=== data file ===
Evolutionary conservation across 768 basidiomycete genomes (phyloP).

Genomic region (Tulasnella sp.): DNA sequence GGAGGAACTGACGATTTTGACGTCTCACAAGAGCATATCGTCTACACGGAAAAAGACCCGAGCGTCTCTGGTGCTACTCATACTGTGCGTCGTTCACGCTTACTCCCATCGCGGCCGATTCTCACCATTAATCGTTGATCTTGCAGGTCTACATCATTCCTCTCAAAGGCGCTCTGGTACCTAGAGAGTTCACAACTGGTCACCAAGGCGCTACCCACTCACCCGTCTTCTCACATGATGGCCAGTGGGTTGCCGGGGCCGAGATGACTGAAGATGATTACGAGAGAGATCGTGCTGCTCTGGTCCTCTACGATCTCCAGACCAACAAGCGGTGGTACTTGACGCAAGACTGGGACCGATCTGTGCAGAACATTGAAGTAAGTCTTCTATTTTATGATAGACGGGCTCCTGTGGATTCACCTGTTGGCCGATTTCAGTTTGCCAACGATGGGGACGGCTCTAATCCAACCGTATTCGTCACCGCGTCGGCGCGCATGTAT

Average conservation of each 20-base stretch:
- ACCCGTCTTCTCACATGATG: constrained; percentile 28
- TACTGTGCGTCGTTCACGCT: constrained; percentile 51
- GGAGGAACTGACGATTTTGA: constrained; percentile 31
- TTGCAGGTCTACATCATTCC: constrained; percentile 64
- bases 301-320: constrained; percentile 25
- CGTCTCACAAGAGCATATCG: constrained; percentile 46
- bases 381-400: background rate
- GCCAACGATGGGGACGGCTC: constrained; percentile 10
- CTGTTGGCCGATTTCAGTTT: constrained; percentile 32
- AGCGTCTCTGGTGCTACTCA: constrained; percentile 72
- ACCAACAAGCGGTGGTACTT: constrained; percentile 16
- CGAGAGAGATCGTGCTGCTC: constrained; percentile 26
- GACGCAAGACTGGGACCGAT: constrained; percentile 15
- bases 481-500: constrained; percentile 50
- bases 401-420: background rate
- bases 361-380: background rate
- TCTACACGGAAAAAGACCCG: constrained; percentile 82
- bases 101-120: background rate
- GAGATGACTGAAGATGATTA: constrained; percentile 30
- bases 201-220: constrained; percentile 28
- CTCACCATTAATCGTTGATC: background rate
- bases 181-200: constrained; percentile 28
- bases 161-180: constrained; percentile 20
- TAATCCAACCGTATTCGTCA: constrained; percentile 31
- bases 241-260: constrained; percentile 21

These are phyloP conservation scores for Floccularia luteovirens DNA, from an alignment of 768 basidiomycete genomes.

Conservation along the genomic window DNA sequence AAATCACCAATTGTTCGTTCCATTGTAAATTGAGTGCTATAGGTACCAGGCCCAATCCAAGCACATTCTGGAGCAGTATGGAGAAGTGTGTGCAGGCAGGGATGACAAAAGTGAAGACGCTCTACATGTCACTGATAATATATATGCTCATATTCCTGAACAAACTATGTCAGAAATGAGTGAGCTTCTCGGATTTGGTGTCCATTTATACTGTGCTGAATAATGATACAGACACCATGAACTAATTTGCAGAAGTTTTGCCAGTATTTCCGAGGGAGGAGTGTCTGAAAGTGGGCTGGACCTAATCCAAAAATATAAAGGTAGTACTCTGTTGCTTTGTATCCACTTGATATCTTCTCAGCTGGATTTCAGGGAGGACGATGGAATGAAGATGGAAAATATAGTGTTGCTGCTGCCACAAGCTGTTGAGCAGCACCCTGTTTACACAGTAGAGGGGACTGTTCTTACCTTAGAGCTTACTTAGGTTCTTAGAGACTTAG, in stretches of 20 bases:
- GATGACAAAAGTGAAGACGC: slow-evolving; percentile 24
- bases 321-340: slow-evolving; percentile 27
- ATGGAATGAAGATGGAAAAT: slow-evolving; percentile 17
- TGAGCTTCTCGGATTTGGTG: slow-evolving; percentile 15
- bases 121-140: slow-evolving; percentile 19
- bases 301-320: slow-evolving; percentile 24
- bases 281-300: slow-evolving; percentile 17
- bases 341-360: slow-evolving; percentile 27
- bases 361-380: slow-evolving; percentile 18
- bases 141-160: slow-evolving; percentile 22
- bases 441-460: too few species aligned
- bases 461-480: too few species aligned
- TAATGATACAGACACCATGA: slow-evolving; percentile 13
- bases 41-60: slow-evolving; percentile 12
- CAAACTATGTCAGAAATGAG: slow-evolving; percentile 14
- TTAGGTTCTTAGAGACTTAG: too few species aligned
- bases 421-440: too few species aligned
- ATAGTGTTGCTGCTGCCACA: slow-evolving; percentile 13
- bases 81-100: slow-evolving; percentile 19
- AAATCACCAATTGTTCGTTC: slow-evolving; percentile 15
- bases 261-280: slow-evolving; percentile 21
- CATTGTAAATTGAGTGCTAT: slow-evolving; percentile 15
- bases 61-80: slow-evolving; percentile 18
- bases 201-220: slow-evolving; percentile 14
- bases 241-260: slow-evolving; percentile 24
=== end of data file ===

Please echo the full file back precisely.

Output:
Evolutionary conservation across 768 basidiomycete genomes (phyloP).

Genomic region (Tulasnella sp.): DNA sequence GGAGGAACTGACGATTTTGACGTCTCACAAGAGCATATCGTCTACACGGAAAAAGACCCGAGCGTCTCTGGTGCTACTCATACTGTGCGTCGTTCACGCTTACTCCCATCGCGGCCGATTCTCACCATTAATCGTTGATCTTGCAGGTCTACATCATTCCTCTCAAAGGCGCTCTGGTACCTAGAGAGTTCACAACTGGTCACCAAGGCGCTACCCACTCACCCGTCTTCTCACATGATGGCCAGTGGGTTGCCGGGGCCGAGATGACTGAAGATGATTACGAGAGAGATCGTGCTGCTCTGGTCCTCTACGATCTCCAGACCAACAAGCGGTGGTACTTGACGCAAGACTGGGACCGATCTGTGCAGAACATTGAAGTAAGTCTTCTATTTTATGATAGACGGGCTCCTGTGGATTCACCTGTTGGCCGATTTCAGTTTGCCAACGATGGGGACGGCTCTAATCCAACCGTATTCGTCACCGCGTCGGCGCGCATGTAT

Average conservation of each 20-base stretch:
- ACCCGTCTTCTCACATGATG: constrained; percentile 28
- TACTGTGCGTCGTTCACGCT: constrained; percentile 51
- GGAGGAACTGACGATTTTGA: constrained; percentile 31
- TTGCAGGTCTACATCATTCC: constrained; percentile 64
- bases 301-320: constrained; percentile 25
- CGTCTCACAAGAGCATATCG: constrained; percentile 46
- bases 381-400: background rate
- GCCAACGATGGGGACGGCTC: constrained; percentile 10
- CTGTTGGCCGATTTCAGTTT: constrained; percentile 32
- AGCGTCTCTGGTGCTACTCA: constrained; percentile 72
- ACCAACAAGCGGTGGTACTT: constrained; percentile 16
- CGAGAGAGATCGTGCTGCTC: constrained; percentile 26
- GACGCAAGACTGGGACCGAT: constrained; percentile 15
- bases 481-500: constrained; percentile 50
- bases 401-420: background rate
- bases 361-380: background rate
- TCTACACGGAAAAAGACCCG: constrained; percentile 82
- bases 101-120: background rate
- GAGATGACTGAAGATGATTA: constrained; percentile 30
- bases 201-220: constrained; percentile 28
- CTCACCATTAATCGTTGATC: background rate
- bases 181-200: constrained; percentile 28
- bases 161-180: constrained; percentile 20
- TAATCCAACCGTATTCGTCA: constrained; percentile 31
- bases 241-260: constrained; percentile 21

These are phyloP conservation scores for Floccularia luteovirens DNA, from an alignment of 768 basidiomycete genomes.

Conservation along the genomic window DNA sequence AAATCACCAATTGTTCGTTCCATTGTAAATTGAGTGCTATAGGTACCAGGCCCAATCCAAGCACATTCTGGAGCAGTATGGAGAAGTGTGTGCAGGCAGGGATGACAAAAGTGAAGACGCTCTACATGTCACTGATAATATATATGCTCATATTCCTGAACAAACTATGTCAGAAATGAGTGAGCTTCTCGGATTTGGTGTCCATTTATACTGTGCTGAATAATGATACAGACACCATGAACTAATTTGCAGAAGTTTTGCCAGTATTTCCGAGGGAGGAGTGTCTGAAAGTGGGCTGGACCTAATCCAAAAATATAAAGGTAGTACTCTGTTGCTTTGTATCCACTTGATATCTTCTCAGCTGGATTTCAGGGAGGACGATGGAATGAAGATGGAAAATATAGTGTTGCTGCTGCCACAAGCTGTTGAGCAGCACCCTGTTTACACAGTAGAGGGGACTGTTCTTACCTTAGAGCTTACTTAGGTTCTTAGAGACTTAG, in stretches of 20 bases:
- GATGACAAAAGTGAAGACGC: slow-evolving; percentile 24
- bases 321-340: slow-evolving; percentile 27
- ATGGAATGAAGATGGAAAAT: slow-evolving; percentile 17
- TGAGCTTCTCGGATTTGGTG: slow-evolving; percentile 15
- bases 121-140: slow-evolving; percentile 19
- bases 301-320: slow-evolving; percentile 24
- bases 281-300: slow-evolving; percentile 17
- bases 341-360: slow-evolving; percentile 27
- bases 361-380: slow-evolving; percentile 18
- bases 141-160: slow-evolving; percentile 22
- bases 441-460: too few species aligned
- bases 461-480: too few species aligned
- TAATGATACAGACACCATGA: slow-evolving; percentile 13
- bases 41-60: slow-evolving; percentile 12
- CAAACTATGTCAGAAATGAG: slow-evolving; percentile 14
- TTAGGTTCTTAGAGACTTAG: too few species aligned
- bases 421-440: too few species aligned
- ATAGTGTTGCTGCTGCCACA: slow-evolving; percentile 13
- bases 81-100: slow-evolving; percentile 19
- AAATCACCAATTGTTCGTTC: slow-evolving; percentile 15
- bases 261-280: slow-evolving; percentile 21
- CATTGTAAATTGAGTGCTAT: slow-evolving; percentile 15
- bases 61-80: slow-evolving; percentile 18
- bases 201-220: slow-evolving; percentile 14
- bases 241-260: slow-evolving; percentile 24